Spanish Prime Minister Mariano Rajoy said Wednesday that his government will almost certainly revise its economic outlook for 2013.
Madrid: Spanish Prime Minister Mariano Rajoy said Wednesday that his government will almost certainly revise its economic outlook for 2013.
He made the remarks in parliament to the leader of the main opposition Socialists, Alfredo Perez Rubalcaba, who inquired whether the government was maintaining the economic forecasts it sent to Brussels in April 2012.
"We're studying all the available information, talking with the (European) Commission, and if it's necessary we'll proceed with a correction, a change to those forecasts, just as the International Monetary Fund and the European Commission have done," Rajoy said.
He then added more categorically: "In fact, I believe we're going to change the forecasts."
Rajoy recalled that Spain must present its stability program - or economic projections for 2013 - to the European Commission, the European Union's executive arm, by the end of April.
Hinting that the forecast would be revised downward, the premier said the outlook must reflect the reality of the recession-hit Iberian nation and that of the whole of the European and global economy.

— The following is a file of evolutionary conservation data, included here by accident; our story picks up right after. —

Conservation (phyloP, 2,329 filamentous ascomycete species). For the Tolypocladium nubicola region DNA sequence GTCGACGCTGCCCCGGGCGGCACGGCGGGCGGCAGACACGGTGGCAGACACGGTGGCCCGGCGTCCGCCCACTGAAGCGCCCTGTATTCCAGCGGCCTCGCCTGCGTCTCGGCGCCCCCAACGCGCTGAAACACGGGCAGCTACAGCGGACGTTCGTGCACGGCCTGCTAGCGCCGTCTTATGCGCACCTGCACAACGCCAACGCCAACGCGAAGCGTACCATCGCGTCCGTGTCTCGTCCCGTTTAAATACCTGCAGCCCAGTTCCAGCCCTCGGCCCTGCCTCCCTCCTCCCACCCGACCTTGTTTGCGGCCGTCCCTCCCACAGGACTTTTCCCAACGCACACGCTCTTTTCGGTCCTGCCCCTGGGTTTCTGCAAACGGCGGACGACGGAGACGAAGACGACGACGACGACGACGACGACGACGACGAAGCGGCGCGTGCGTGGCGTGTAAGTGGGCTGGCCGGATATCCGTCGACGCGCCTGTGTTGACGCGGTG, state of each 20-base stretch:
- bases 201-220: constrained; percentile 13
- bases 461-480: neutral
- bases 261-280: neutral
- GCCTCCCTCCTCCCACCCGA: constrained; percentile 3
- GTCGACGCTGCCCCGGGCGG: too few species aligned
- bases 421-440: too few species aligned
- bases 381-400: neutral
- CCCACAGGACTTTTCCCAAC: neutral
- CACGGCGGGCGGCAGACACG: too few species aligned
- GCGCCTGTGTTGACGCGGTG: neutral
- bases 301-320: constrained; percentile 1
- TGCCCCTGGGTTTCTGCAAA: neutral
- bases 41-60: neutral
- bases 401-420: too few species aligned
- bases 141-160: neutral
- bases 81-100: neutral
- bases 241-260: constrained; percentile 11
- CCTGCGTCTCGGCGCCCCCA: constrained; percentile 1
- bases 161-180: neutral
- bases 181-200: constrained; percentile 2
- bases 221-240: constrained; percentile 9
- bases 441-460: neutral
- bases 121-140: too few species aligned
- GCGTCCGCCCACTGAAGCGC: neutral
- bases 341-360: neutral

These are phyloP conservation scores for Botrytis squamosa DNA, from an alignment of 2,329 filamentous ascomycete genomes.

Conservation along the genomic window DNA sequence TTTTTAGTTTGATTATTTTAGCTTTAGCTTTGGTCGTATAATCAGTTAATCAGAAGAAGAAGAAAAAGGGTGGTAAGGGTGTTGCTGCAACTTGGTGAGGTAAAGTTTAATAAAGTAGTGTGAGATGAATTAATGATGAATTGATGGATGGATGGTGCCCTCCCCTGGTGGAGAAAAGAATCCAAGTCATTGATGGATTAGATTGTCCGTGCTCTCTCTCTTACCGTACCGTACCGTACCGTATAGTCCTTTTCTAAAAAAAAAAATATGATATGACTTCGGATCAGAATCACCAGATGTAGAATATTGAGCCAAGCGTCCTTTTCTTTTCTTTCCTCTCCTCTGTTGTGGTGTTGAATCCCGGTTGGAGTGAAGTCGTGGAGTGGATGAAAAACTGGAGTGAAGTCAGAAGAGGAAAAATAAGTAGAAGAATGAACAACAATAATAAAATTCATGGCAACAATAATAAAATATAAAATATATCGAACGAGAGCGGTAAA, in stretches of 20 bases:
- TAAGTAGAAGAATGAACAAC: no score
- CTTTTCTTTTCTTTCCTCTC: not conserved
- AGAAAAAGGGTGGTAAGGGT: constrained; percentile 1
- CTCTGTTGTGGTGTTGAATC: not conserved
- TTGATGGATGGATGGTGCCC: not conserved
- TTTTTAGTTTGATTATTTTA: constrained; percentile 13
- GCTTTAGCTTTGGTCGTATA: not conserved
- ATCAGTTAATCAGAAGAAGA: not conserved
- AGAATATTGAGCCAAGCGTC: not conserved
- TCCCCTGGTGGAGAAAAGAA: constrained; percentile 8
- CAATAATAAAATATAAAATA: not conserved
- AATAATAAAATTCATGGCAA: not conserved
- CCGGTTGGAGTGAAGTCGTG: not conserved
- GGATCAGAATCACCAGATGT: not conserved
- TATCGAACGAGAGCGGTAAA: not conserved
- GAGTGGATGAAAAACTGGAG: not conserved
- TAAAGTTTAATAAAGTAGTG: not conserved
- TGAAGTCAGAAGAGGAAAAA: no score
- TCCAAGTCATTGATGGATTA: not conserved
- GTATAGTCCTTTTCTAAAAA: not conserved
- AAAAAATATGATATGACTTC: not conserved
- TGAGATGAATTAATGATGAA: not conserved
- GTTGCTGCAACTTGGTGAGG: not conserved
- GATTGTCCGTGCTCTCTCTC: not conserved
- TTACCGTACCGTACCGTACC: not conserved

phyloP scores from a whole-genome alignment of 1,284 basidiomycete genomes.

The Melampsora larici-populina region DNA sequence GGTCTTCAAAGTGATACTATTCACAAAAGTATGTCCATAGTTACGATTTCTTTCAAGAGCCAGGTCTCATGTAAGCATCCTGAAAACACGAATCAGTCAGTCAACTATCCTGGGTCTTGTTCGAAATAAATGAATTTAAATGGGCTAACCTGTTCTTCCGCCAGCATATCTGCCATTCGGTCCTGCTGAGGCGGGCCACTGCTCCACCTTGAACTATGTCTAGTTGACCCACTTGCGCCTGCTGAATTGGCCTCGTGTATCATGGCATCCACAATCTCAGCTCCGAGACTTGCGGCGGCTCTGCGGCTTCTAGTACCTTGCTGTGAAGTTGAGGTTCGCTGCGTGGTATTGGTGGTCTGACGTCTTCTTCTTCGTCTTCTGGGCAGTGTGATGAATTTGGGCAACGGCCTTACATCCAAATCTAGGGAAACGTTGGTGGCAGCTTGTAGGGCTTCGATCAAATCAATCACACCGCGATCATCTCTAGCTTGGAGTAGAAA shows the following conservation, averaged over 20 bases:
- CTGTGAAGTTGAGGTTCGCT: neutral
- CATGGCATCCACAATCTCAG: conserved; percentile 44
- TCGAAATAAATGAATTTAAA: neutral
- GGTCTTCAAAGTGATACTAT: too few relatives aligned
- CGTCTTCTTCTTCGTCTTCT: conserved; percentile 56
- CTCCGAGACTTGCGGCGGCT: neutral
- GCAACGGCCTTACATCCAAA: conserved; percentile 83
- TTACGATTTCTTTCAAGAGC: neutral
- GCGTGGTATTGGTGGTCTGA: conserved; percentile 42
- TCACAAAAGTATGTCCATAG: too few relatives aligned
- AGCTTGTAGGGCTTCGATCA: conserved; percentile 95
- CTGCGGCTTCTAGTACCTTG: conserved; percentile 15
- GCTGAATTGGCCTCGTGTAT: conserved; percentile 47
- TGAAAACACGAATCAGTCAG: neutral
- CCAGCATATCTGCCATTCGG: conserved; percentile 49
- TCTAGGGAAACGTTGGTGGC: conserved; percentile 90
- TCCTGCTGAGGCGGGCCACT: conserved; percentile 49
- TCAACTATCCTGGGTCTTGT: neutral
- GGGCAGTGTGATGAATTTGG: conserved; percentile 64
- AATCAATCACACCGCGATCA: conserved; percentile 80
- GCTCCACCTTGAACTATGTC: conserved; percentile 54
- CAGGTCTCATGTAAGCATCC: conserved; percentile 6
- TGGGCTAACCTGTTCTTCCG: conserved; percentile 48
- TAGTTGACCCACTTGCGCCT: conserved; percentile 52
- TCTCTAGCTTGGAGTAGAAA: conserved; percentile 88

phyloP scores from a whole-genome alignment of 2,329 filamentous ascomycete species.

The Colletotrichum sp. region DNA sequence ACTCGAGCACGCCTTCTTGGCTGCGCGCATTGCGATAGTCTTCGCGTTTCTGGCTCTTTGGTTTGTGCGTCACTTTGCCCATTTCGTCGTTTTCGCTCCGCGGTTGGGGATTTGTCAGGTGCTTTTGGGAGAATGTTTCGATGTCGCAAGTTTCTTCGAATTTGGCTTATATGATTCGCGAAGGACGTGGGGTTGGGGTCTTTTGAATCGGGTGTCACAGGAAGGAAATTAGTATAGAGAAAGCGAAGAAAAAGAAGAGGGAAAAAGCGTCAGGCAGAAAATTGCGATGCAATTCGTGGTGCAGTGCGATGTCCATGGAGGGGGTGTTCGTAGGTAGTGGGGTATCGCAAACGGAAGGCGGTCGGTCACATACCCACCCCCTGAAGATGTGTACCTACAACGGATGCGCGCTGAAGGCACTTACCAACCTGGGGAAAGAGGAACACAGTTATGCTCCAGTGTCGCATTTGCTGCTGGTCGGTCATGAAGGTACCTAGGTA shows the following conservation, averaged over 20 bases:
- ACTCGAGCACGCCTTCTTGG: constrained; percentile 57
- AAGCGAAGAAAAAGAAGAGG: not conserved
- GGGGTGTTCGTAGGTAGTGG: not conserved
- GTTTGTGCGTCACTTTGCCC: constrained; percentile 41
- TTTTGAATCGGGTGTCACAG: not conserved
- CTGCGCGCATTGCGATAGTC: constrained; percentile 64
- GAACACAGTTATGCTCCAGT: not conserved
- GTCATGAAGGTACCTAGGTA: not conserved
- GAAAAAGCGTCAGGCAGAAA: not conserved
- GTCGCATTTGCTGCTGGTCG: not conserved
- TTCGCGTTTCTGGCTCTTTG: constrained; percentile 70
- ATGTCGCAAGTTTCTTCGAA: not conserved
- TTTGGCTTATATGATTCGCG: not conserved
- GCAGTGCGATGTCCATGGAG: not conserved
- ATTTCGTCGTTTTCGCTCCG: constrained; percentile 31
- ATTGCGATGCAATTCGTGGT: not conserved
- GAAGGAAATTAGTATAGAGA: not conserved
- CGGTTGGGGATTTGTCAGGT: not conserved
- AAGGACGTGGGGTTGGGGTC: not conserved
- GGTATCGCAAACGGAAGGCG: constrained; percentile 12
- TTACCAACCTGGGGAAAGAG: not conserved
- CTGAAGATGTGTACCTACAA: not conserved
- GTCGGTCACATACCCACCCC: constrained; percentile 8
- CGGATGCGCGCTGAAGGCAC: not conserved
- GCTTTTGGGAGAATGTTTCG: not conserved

Economy Minister Luis de Guindos, meanwhile, told reporters Wednesday that the government's new macroeconomic forecasts for 2013 will be "very conservative" so the path to fiscal consolidation is "very credible".
Rajoy told parliament that his government had largely met its economic targets for 2012, noting that gross domestic product declined by 1.4 percent compared with a projected 1.5 percent drop, while the budget deficit was lowered to 6.7 percent of GDP compared with a target of 6.3 percent of GDP.
Unemployment in Spain topped 26 percent at the end of 2012, compared with a government forecast of 24.6 percent, and the jobless rate among people under 25 stood at 55.1 percent.
The Iberian nation is in recession for the second time since the 2008 global financial crisis followed hard on the heels of the collapse of a decade-long property boom.